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Deans' Teaching Awards: 2009 recipients

George Baranyai
Chang School

For the past seven years, George has taught ‘Organizational Behaviour and Interpersonal Skills’ (CMHR 405), to Chang School students. His course delivery method combines the traditional classroom model with online learning. In addition, he has also provided instruction to corporate clients through intensive formats for The Chang School’s Organizational Learning unit.

What sets George apart as an adult educator is his constant pursuit and application of “transformative learning” within his classroom. As an example, he piloted the Classroom Performance System (CPS) three years ago. Using a wireless response device (“clicker”), each student can answer multiple choice, true‐false, yes‐no, and opinion type questions that the instructor presents to the class to check for understanding. Once the students have responses, results can immediately be displayed as real‐time feedback.

One of George’s students, who credits her learning in George’s classes to a promotion in her career wrote: "...George Baranyai has been a direct influence in my education, career development, and an indirect positive influence on my organization.”

Jacqui Gingras
Faculty of Community Services

Dr. Jacqui Gingras is a dynamic Professor who exudes a remarkable passion for the practice and the scholarship of teaching and learning. As a result of the thoughtful, engaging, and respectful learning environments that Jacqui creates, she is described by her colleagues as inspirational, enthusiastic, and ultimately an “outstanding mentor”.

Although Jacqui has been a member of the School of Nutrition for less than three years, the tremendous impact that she has made on students, staff and faculty alike are obvious to everyone who knows her.

Colleagues observe that Jacqui’s unique style of teaching in partnership with students and her ability to learn with others has brought “the notion of ‘higher education’ to life”, allowing her lessons to act as a foundation for students’ future professional practices. It is an honour to celebrate the values and beliefs that Jacqui brings to life each day with the Ryerson Teaching Award.

Michael Kolios
Faculty of Science

Professor Michael Kolios was born in Toronto but finished high school in Athens, Greece. He received his undergraduate training in Physics at the University of Waterloo and his graduate degrees in the Department of Medical Biophysics at the University of Toronto.

He joined Ryerson in 1997 and is currently an associate professor in the Department of Physics. His principal area of research is in the biomedical applications of ultrasound for which he also holds a Canada Research Chair.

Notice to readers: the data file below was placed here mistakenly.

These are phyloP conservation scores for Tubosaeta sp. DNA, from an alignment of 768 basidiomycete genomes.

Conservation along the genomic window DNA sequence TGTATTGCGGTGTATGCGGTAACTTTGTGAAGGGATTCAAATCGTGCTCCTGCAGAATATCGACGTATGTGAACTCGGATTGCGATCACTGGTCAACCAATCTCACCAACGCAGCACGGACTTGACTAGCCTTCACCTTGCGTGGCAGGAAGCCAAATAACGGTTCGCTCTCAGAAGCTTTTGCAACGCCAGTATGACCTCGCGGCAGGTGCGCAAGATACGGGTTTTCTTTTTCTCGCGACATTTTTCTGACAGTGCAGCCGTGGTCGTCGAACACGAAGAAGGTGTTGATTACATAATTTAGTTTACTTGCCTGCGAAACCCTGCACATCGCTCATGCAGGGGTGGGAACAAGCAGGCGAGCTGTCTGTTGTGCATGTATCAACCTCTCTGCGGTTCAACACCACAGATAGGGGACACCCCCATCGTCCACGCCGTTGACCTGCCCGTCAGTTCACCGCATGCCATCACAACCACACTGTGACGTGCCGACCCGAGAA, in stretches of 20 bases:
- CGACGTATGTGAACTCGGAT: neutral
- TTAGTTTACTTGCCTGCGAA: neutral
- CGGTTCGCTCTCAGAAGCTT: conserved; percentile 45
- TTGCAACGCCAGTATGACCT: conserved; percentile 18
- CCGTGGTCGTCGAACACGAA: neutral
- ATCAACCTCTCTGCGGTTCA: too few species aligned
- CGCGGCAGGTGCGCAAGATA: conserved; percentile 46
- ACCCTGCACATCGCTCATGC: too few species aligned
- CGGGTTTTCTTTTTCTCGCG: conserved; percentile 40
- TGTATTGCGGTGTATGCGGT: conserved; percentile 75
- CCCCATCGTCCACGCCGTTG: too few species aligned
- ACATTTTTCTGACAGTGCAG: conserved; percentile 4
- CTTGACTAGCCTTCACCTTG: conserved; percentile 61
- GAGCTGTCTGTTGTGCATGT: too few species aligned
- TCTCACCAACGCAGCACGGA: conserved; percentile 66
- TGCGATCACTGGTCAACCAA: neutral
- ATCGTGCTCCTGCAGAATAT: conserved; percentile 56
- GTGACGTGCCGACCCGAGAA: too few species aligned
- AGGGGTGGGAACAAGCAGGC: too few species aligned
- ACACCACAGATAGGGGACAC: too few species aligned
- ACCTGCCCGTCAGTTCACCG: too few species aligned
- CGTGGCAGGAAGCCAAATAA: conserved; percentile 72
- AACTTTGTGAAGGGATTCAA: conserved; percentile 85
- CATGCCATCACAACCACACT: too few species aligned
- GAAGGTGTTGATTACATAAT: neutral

In 2008 he received the Faculty of Engineering, Architecture and Science teaching excellence award for his innovative and engaging teaching. He enjoys teaching not only at both the undergraduate and graduate levels but has mentored high school students that participate in various outreach programs (such as Women in Engineering, Research Opportunity Program in Engineering and Science) and within the community (e.g. Girl Guides of Canada).

Johnathan Rollins
Faculty of Arts

Dr. Rollins’ singular prowess as a teacher is one that is shared by his former colleagues in the English Department – many of whom have had a chance to visit his classes to conduct teaching assessments.

A colleague wrote “There was real interest and a palpable excitement in the room, even at 4:00 to 5:00 pm on a darkening Thursday evening. Whenever a student made a point or offered a response, Dr. Rollins brought it back to the main arguments of the reading and encouraged the rest of the class to assess or further develop their peer’s idea. The students offered sophisticated analyses and the class hummed when Dr. Rollins drew links between some of the examples of the ‘hyper‐real’ offered by Baudrillard and contemporary films such as The Matrix, Pleasantville, and The Truman Show and fantasy locations such as Disneyworld and Celebration, Florida, indicating that rigorous scholarship is not abandoned as he teaches his students how to ‘read’ popular culture.”

Dale Carl
Ted Rogers School of Management

What Dale is absolutely best at is teaching. He has mastery of his subject (international marketing), draws on his extensive experience in the Canadian foreign service to bring material alive, and uses story‐telling as a way of illustrating theory and improving student comprehension and retention. Dale’s popularity is not just a function of the content, the currency and the design of his courses, but his ability to offer individual attention and support and to create a “safe” and inclusive environment. He not only knows all his students’ names, he knows their interests, their backgrounds and their abilities.

Dr. Carl is best known at Ryerson for leading several MBA cohorts to success in national and international competitions. In January 2008 he coached Ryerson into the number one spot in the MBA games held at McMaster University—much to the chagrin of the other more established MBA programs. Then, in February he coached the MBA team that won the Royal Bank’s next great innovator challenge. All of this was riding on the heels of coaching successful student groups in external team competitions in 2007.